A ‘third force’ to protect Britain’s borders? Is this one big joke?

Yesterday evening, in a debate in Parliament on the probation service, Conservative MP Richard Drax summed up how farcical thinking on immigration in Britain has become. Drax, an ex-army officer who, rather unfortunately, shares his name with a Bond villain, suggested a simple way that Britain’s borders could be protected while also improving the probation system. Out with the UKBA and in with, a private army of press-ganged offenders, defending Britannia using obsolete military equipment. In his own words the proposed force would be ‘militaristic’. Drax’s namesake would have been proud.

The wrong Drax… (Image from mi6-hg.com)

To anyone possessing the function of both lobes of their brain the rambling of the MP for South Dorset is nonsense. The UKBA may be an unwieldy, opaque body, capable of serious acts of intimidation but it has its basis firmly in reality, not in the pages of Ian Flemming. However, that an MP even made such an unusual suggestions is alarming. It indicates how universally absurd the issue of immigration has become.

Partly out of fear of the British right and partly because of its own entrenched Europhobia the Conservative party has spent the last three years unable to take a concrete position over the EU. David Cameron may not be a Euroskeptic but he is powerless in the face of those within his own party, and indeed his own cabinet, who are. Any hope that the Liberal portion of the coalition government might act as a counterweight to Tory policy over Europe vanished soon after the awkward political wedding between Clegg and Cameron that was the Coalition Agreement. With Cameron talking about ‘renegotiation’ Britian’s membership of the EU, the right-wing press pursuing every possible story featuring European immigrants in a negative light and Nigel Farage biding his time in the nearest country pub it has, in effect, been open season on the Union.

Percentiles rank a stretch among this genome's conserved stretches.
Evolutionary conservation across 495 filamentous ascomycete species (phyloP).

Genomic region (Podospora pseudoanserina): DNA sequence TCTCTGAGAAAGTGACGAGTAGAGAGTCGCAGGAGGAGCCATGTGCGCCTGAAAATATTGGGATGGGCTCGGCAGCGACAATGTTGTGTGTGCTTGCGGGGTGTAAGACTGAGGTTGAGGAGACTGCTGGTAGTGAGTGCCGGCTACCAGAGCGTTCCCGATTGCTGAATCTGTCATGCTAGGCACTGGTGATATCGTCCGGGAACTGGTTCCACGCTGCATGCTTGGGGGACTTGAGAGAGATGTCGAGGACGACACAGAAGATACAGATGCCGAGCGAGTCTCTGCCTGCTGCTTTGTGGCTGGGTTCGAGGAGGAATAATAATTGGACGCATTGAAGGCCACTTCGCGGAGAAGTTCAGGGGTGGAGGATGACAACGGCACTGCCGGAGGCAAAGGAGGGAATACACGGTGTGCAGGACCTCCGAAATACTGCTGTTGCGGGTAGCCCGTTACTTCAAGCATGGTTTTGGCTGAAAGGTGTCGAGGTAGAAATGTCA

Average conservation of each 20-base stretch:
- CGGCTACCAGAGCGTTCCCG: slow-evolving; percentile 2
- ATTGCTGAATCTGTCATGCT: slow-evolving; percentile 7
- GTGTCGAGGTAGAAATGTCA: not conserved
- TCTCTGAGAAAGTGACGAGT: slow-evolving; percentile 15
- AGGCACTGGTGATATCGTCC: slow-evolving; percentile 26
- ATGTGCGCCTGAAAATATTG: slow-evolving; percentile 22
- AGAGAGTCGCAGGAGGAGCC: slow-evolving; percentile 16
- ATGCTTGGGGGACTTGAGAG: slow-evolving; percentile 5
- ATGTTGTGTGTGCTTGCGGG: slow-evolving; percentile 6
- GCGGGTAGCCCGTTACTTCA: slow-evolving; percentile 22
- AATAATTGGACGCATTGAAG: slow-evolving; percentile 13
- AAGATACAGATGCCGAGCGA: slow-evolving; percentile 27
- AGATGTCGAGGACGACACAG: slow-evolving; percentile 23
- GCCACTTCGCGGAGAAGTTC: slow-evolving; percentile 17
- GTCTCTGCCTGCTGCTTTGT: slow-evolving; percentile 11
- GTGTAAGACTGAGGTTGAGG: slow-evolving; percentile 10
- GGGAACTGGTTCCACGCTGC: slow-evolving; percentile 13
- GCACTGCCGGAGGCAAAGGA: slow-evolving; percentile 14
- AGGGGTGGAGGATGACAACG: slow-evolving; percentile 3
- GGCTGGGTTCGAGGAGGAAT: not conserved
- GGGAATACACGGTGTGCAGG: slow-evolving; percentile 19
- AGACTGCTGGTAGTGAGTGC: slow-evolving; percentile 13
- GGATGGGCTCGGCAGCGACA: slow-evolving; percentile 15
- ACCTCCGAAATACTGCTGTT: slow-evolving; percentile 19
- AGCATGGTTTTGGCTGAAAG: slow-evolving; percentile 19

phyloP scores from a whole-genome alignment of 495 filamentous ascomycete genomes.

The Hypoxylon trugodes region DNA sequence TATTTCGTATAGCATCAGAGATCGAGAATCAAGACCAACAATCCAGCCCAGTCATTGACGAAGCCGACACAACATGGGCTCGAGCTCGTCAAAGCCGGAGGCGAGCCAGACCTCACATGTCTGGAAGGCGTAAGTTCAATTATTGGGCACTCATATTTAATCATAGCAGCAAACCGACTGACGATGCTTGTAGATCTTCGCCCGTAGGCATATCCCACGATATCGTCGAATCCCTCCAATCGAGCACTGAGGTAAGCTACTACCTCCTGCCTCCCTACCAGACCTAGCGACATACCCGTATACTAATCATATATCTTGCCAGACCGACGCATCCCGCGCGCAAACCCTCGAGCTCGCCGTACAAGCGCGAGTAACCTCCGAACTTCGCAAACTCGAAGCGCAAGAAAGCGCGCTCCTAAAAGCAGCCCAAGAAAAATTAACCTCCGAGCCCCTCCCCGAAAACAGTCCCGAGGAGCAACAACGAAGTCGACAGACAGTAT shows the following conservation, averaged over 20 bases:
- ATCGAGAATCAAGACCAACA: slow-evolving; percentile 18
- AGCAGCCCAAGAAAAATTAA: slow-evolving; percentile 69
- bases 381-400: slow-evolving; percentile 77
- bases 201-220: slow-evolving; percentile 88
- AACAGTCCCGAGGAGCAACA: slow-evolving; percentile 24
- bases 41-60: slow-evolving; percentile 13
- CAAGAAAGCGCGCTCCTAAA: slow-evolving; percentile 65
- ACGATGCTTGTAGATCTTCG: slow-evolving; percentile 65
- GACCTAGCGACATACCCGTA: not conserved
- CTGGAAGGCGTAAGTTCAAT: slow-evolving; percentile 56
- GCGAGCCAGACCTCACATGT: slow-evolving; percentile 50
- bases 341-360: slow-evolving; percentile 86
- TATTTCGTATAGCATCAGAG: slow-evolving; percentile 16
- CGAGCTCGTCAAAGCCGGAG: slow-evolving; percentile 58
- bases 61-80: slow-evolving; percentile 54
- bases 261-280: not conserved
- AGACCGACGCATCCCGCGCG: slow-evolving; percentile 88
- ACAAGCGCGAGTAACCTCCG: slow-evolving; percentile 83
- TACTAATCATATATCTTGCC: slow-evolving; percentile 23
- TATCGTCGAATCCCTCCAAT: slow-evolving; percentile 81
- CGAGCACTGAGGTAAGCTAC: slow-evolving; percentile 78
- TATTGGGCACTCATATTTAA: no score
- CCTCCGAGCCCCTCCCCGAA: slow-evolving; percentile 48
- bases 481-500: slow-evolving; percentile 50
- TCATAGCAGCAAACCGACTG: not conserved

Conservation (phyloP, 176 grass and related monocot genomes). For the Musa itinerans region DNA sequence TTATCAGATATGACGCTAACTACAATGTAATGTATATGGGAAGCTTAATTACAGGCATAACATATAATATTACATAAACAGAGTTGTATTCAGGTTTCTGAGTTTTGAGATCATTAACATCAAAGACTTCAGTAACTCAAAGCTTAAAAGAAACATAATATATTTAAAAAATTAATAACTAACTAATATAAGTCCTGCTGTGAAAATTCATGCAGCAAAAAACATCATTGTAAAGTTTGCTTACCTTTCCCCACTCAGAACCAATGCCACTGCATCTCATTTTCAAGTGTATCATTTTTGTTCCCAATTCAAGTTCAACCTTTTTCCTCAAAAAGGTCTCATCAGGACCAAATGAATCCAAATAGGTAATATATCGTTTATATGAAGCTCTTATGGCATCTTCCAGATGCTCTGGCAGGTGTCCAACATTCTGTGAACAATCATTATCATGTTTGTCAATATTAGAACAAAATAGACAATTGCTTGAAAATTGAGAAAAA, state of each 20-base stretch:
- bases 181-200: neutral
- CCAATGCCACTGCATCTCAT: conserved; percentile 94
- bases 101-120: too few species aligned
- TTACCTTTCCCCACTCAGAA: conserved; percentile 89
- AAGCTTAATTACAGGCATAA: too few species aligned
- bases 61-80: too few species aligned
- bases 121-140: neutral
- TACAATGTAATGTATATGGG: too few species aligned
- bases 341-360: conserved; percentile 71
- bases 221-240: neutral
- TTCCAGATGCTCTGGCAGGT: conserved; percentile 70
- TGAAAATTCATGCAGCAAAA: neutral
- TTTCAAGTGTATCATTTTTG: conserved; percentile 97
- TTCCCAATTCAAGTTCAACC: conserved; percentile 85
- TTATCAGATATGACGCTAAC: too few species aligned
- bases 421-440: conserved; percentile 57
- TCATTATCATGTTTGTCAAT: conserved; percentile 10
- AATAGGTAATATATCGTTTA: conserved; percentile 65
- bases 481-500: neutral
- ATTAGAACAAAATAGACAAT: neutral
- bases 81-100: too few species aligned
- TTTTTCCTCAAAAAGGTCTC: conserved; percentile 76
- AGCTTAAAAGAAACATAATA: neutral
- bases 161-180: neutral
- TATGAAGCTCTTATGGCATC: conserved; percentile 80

Why does Europe matter in the immigration debate? Because ever since the explosion of migrants coming to Britain from the new member states in the mid-noughties it has been the European citizens, with their ability to come and go as they please, that have become the boogeymen of the British right wing imagination. Racism and Islamophobia have played a part, but it is the more acceptable prejudice against Polish plumbers that has been the prevailing theme in arguments against immigration. The idea is promoted that immigrants are stealing ‘British job’ or sponging off the NHS (benefit tourism has to one of the greatest lies spread by Tory spin doctors in recent years) and are able to do so because of ‘Europe’ (as a political entity rather than as a landmass).

With such a negative view of legal migrants from our closest neighbours what chance is there that migrants and refugees from further afield, whose status if often murkier, will be treated any better? If the recent trend for the UKBA to stop and intimidate people on the street because of how they look or sound can teach us anything, it is that in modern Britain appearances still matters. When the state feels able to intimidate legal, hardworking immigrants, many of them British citizens who may never have lived in the countries right-wing thugs would have them ‘go home’ to, there is something truly wrong with how we perceive immigration.

Yet the UKBA if infinitely preferable to a militia of conscripted offenders. Returning to the Drax proposal, can an elected representative suggest such a hare-brained scheme in seriousness? Does he really reflect the views of his Dorset constituents? Probably not as South Dorset is hardly an immigration flash point or a haven for closet racists. Would a serious politician have suggested such a notion a decade ago? Again, probably not. There was a time when talk of closed borders or policies encouraging immigrants to ‘go home’ was the frenzied wet dream of the far right. Now it would appear both are becoming politically acceptable. UKIP no longer has to tone down its anti-immigration rhetoric and Tory cabinet ministers really can tell lies about ‘benefit tourism’ and send vans plastered with intimidating messages through neighbourhoods where large immigrant populations reside. Against this background it is hardly surprising that Drax felt comfortable suggesting what he did. When your bosses start pedaling policies torn from the copybook of Enoch Powell what is there to stop ones from daring dream a little wilder?


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